Yeah. Nothing I’ve done is directly autobiographical, but there’s stuff I can draw on. With this movie, when Evan Goldberg called me up about it, I immediately knew what my way into it was. I had a nervous breakdown twice: once when I got out here from college and once when I had my first kid. It feels the same.
Nervous breakdown sounds right. The difference is after college you can drink yourself into a stupor. With a baby you have to be sober.
They’re both horrible in different ways, I find. There’s more of a sense when I graduated of free fall. Because you just don’t have anyone. But with a baby it’s a different free fall. But it’s true: You can drink after college. Now when I think about those post-college years, I think they were really fun. But they weren’t really! I was drinking myself numb. But those scenes with Seth and Rose in bed, those were literally what my wife and I said to each other. That’s a conversation we’ve had about our life.
What’s also interesting to me is this movie is also half Animal House, even though it’s really from Seth and Rose’s point of view.
Something that’s always a challenge with each movie is point of view. It’s really important, and you usually find it when you’re cutting your movie. In this movie we started with a split point of view. I had this image in mind that they’re in bed, kissing each other, and then you show flash cuts of Zac Efron, showing different pieces of his body, then you introduce the frat guys and they have this big fireworks battle and blow up their house. And we shot this entire thing; it was really complicated. Then we screened it and it just wasn’t working. One reason it wasn’t working was there were too many parties. The other reason was that we really were in Seth and Rose’s POV. The instant we cut that out and introduced Zac from Seth and Rose’s POV, the whole movie flew. It was a real lesson. That’s something I wouldn’t have known without shooting all that stuff.
It’s tricky doing a split point of view. But you kind of did it in Five-Year Engagement?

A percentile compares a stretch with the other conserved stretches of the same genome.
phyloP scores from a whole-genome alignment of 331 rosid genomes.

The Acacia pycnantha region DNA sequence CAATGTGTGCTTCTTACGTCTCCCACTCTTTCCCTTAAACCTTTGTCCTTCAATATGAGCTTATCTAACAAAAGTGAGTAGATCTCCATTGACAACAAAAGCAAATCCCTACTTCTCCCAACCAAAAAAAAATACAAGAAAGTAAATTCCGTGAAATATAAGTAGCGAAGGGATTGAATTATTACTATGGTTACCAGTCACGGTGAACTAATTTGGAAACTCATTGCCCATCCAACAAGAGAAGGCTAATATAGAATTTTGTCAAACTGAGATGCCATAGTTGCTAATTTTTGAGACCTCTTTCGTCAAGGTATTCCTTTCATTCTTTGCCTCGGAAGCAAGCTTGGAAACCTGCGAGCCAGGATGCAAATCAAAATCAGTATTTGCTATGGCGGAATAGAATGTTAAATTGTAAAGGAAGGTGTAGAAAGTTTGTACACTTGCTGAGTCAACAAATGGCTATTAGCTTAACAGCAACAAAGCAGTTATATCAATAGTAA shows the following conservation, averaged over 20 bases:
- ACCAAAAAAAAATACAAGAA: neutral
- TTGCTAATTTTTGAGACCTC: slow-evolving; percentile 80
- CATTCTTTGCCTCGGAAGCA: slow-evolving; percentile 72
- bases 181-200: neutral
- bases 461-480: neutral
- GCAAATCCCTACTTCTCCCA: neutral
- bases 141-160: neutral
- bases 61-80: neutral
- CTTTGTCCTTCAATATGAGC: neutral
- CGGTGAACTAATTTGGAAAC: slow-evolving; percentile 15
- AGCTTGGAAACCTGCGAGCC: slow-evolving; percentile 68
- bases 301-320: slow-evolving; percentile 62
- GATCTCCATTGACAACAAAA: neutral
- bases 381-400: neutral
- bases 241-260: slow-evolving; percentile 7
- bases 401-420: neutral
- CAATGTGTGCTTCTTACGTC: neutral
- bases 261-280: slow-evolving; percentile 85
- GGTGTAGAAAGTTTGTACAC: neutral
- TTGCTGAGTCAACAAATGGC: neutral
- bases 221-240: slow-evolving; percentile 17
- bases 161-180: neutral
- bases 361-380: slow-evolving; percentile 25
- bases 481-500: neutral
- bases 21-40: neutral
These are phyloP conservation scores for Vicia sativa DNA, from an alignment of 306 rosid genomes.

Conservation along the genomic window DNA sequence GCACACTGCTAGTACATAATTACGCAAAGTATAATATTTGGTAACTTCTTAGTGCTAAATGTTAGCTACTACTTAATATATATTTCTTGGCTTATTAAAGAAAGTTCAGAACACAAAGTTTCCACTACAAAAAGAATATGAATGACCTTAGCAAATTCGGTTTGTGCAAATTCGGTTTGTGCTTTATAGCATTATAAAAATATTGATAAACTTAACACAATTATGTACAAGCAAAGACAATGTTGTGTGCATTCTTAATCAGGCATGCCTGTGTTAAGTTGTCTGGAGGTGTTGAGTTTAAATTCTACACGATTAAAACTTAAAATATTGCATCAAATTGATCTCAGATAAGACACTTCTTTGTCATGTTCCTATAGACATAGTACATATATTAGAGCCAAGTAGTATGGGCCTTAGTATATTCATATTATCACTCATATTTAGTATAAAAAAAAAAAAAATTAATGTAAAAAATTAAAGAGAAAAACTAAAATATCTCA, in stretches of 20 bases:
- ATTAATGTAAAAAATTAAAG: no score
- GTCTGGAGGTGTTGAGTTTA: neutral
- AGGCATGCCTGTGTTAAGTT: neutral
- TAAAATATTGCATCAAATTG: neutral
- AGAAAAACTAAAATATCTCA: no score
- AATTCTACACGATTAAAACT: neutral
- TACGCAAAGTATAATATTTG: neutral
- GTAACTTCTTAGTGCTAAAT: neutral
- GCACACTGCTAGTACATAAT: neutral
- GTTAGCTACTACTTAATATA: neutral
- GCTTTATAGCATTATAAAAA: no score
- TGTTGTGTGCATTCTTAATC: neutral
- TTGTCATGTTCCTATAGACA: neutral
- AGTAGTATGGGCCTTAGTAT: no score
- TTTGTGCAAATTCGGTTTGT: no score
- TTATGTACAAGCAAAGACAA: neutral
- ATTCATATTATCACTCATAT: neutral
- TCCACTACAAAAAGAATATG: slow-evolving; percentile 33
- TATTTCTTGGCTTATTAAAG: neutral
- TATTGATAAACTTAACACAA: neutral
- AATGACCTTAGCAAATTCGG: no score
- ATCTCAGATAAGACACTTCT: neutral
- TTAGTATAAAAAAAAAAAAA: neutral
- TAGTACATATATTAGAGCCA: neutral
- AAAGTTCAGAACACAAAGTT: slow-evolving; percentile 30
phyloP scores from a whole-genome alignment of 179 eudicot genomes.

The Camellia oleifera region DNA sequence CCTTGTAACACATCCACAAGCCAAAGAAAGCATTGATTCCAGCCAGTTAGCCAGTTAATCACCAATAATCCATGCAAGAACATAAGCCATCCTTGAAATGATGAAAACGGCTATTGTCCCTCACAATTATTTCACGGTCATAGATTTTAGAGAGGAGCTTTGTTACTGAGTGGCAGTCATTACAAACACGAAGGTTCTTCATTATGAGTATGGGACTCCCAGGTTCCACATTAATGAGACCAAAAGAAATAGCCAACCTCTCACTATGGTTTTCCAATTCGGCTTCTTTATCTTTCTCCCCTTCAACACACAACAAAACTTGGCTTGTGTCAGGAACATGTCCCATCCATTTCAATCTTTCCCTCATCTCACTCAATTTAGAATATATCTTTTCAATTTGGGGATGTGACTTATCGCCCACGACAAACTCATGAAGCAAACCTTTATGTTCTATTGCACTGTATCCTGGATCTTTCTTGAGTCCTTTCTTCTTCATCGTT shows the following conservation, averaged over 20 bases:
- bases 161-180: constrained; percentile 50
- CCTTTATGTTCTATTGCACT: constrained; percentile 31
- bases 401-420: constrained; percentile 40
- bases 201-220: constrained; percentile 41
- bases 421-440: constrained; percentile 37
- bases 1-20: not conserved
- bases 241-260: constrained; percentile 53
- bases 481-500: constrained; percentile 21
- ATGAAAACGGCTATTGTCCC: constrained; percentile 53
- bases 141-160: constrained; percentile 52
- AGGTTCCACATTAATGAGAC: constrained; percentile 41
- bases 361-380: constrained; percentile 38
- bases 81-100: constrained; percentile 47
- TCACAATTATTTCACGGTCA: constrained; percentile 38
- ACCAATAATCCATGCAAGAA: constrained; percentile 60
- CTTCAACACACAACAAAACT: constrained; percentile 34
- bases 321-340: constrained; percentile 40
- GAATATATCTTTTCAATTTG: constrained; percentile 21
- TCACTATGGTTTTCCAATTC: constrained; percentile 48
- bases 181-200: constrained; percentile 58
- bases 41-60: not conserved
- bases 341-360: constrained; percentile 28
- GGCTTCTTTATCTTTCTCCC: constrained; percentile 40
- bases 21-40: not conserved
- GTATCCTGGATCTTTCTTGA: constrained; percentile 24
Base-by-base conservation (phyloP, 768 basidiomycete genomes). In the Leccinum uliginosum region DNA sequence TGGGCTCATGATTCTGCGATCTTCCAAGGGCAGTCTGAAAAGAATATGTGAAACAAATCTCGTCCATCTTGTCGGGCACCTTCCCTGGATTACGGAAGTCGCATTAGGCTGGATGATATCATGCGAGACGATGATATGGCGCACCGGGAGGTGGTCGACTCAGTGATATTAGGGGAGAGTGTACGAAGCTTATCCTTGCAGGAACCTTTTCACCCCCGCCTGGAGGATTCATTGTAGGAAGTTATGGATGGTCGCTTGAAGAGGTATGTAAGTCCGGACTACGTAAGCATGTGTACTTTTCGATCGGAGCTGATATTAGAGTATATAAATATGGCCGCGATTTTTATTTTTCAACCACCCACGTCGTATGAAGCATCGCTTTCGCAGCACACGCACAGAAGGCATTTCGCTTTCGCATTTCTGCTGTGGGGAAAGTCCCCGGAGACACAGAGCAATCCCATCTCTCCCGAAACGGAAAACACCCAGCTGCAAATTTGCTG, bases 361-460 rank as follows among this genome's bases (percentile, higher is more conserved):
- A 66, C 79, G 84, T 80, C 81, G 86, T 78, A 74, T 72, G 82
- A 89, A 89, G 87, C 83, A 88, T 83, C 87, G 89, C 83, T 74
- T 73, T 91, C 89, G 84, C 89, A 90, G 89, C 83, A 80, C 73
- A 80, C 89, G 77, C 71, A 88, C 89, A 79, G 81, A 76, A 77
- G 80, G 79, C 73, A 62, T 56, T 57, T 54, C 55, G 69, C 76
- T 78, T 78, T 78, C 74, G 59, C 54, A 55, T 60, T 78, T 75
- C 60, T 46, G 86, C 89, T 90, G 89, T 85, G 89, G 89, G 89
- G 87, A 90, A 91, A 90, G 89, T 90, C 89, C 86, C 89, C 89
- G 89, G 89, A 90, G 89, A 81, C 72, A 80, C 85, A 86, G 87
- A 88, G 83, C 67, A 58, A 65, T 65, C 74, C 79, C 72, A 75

Yeah, but we had them immediately in the first scene having a different take on how they met. And in the romantic comedy you have a history of dual point of views.
Right, you’re not doing a Hitchcock thriller here.
Exactly. But with this one, Seth and Rose are the same character so they share the same POV.
By the way, the giant frat party looks nuts. There was clearly some fancy footwork there; how did you shoot that one?
Thank you. I learned a lot about shooting parties from Get Him to the Greek. On this one, I worked with [cinematographer] Brandon Trost, and I wanted it to be really dark. We had this idea for it to be a black-light party, and I figured out if you put the camera low it feels more epic. Then I handed out GoPros and iPhones and tons of crappy cameras to the extras and it made it feel really epic. Brandon’s an awesome DP and my editor Zene Baker’s fantastic and we created a cutting pattern to that sequence. I call it a dumb heist: It’s like a clock. When Zac goes down that dark hallway, Zene Baker did this amazing job of cutting the music to this awesome Flo Rida song that hasn’t even been released yet.
I felt like I was instantly transported to Spring Breakers.
Oh yeah, Spring Breakers was something I looked at. Enter the Void is another.
There’s a movie I’d never imagine you citing as an influence.
It’s the craziest movie. That director’s both a genius and insane.
Speaking of, who knew Zac Efron had that intensity?
I felt it. You get a vibe; I’d seen him in 17 Again and I had a feeling he could pull this off. He was excited to get to go dark and be weird. But he was really good at improv, at being in the moment and being natural, especially considering he was nervous around Seth because he’s a huge fan. He grew up with all Seth’s movies. Sometimes an actor who’s not a comedian will try to improv jokes, which can be bad. But he didn’t, he was just in the scene.
Your movie actually makes me want to see a remake of Taxi Driver with him.
He’d be a good villain. He’s scary.
And yet so dreamy. What’s that line in the film?
Oh: “He looks like a gay man designed him in a laboratory.” But it’s true! At first I didn’t want to do gay jokes, but then I thought, honestly, we’re on the side of the gay community with this one.
So what’s your dream project? Or what stage of life do you want to make a loud, crazy comedy about next?
You know, I don’t know. I kind of just exist from project to project. The kind of movies I’ve always wanted to make, I’ve gotten to make. I love all kinds of movies but I’m really drawn to hard comedies. I love romantic comedies and high-concept comedies. I could imagine trying something with more action in it. The next movie I want to do is this movie for Seth and Kevin Hart that my friend Rodney Rothman wrote that’s really hysterical. Right now it’s called Black and White: It’s about the first white cop/black cop pairing in history. It takes place in the late ’40s and they have to infiltrate the jazz scene and bust jazz musicians for weed. It’s kind of Baz Luhrmann–y — not a real period piece, it’s heightened. But I’m both scared and excited for that.
Is that your Chinatown?
Yeah, it’s going to be insane.